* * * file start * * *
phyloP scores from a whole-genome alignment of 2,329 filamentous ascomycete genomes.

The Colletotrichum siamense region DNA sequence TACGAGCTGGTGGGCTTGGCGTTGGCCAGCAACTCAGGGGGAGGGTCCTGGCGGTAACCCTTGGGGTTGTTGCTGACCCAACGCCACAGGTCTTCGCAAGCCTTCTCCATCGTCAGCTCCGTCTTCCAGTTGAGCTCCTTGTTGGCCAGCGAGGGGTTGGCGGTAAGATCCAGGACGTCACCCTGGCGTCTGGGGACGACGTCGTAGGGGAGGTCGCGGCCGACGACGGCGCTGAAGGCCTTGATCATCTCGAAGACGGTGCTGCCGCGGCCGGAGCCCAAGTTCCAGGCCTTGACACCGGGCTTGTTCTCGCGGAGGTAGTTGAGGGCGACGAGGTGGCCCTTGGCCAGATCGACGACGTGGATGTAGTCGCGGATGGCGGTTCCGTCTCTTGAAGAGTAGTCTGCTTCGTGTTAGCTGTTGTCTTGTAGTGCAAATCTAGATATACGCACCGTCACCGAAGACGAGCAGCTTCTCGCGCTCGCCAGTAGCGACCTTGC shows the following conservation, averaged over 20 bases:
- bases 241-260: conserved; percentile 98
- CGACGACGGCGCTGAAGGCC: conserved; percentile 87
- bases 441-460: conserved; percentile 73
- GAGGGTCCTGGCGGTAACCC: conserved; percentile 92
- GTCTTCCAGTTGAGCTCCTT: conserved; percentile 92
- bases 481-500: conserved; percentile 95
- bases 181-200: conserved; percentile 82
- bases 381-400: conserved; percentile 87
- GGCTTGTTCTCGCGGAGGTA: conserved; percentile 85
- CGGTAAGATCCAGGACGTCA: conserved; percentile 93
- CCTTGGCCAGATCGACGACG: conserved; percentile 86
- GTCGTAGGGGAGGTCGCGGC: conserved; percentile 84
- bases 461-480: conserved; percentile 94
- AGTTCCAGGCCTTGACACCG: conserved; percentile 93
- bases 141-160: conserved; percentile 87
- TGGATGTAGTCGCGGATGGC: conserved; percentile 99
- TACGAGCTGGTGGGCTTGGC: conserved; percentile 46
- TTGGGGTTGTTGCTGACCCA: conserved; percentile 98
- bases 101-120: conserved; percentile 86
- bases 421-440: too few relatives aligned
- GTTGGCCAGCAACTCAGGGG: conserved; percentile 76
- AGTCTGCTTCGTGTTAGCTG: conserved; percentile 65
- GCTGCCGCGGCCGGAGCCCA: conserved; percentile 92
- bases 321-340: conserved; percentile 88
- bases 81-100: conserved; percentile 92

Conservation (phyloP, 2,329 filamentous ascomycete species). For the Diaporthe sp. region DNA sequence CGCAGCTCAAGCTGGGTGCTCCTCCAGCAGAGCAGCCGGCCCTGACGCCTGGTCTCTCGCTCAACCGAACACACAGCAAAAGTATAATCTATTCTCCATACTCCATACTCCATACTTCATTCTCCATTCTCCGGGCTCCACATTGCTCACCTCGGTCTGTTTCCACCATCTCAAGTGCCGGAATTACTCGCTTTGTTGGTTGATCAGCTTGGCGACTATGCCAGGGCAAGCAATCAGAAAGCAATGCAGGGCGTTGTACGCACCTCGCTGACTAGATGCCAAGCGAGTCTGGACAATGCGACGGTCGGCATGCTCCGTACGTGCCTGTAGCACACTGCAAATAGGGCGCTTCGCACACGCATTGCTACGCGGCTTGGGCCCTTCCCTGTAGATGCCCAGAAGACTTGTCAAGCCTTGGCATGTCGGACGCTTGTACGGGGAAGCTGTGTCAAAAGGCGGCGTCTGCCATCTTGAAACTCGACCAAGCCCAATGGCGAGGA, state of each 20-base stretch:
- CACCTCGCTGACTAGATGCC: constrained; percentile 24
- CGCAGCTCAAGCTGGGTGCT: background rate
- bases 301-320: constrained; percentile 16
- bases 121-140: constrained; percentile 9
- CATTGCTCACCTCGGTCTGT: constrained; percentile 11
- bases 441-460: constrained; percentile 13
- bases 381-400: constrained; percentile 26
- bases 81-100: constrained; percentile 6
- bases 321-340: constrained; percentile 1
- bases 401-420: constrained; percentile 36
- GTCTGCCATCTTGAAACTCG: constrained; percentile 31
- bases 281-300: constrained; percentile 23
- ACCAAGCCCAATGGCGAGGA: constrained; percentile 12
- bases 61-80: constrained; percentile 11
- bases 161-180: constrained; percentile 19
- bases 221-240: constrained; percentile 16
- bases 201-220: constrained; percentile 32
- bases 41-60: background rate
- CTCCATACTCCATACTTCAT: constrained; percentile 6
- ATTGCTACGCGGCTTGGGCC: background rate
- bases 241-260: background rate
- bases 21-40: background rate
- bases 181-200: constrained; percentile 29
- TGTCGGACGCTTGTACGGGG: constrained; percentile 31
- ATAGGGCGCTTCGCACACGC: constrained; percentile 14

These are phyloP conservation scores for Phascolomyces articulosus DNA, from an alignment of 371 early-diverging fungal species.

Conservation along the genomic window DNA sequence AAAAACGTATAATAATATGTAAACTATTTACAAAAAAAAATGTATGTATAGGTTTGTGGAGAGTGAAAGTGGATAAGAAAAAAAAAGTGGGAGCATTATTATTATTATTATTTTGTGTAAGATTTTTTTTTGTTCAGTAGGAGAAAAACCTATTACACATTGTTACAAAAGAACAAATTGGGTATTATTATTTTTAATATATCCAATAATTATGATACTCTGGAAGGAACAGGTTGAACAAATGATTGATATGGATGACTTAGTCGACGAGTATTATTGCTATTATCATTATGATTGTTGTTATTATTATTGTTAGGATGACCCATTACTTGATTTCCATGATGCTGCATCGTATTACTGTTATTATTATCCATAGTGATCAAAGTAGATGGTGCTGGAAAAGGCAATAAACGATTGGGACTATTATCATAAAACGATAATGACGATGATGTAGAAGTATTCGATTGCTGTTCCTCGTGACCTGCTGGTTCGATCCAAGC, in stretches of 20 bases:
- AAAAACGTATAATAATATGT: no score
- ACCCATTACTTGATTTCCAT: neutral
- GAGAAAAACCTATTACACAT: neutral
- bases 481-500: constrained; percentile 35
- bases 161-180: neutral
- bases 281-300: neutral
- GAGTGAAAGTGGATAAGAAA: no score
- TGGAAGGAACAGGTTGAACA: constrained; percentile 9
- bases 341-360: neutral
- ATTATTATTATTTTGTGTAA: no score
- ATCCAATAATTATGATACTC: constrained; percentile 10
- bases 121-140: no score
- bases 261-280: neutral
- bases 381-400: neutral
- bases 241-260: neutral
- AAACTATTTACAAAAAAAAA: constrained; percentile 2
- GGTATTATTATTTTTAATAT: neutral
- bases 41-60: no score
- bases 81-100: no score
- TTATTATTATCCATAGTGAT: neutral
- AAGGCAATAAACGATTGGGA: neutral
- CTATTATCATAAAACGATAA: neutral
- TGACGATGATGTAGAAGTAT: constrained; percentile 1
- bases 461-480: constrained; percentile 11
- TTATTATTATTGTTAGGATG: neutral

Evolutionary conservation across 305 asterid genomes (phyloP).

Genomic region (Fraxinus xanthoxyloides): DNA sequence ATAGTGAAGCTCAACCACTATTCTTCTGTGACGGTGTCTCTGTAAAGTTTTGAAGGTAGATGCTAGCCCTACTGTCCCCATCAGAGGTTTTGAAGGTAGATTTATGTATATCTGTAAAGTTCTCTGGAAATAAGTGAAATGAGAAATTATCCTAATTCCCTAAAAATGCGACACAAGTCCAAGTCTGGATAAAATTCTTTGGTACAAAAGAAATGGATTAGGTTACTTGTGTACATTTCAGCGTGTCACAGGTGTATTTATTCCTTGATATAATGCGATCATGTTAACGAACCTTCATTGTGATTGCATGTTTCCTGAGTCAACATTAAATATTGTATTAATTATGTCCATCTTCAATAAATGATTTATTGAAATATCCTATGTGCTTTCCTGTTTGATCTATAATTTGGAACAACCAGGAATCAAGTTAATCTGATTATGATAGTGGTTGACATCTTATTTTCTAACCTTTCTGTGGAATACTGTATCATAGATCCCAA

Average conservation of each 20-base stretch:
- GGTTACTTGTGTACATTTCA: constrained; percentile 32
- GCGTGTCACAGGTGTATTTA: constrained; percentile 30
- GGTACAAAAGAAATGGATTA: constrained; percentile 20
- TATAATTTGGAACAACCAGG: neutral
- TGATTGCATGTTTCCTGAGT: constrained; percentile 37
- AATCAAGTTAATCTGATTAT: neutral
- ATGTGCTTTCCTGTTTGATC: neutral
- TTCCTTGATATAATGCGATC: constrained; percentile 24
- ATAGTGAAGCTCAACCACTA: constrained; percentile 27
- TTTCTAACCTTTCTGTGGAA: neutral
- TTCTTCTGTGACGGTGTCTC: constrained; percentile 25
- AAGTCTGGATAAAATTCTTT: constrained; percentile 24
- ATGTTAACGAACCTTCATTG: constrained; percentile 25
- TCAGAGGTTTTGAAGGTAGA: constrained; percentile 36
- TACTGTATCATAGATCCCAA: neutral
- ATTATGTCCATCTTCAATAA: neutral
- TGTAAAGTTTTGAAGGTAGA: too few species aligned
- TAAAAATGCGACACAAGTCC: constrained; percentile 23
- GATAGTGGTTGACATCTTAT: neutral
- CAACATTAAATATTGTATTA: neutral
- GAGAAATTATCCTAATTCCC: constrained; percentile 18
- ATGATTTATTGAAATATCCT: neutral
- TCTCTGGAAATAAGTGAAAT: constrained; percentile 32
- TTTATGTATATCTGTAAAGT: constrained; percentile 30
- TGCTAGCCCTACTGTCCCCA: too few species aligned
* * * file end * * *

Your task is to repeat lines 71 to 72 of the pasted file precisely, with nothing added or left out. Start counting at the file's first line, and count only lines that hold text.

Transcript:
- AAACTATTTACAAAAAAAAA: constrained; percentile 2
- GGTATTATTATTTTTAATAT: neutral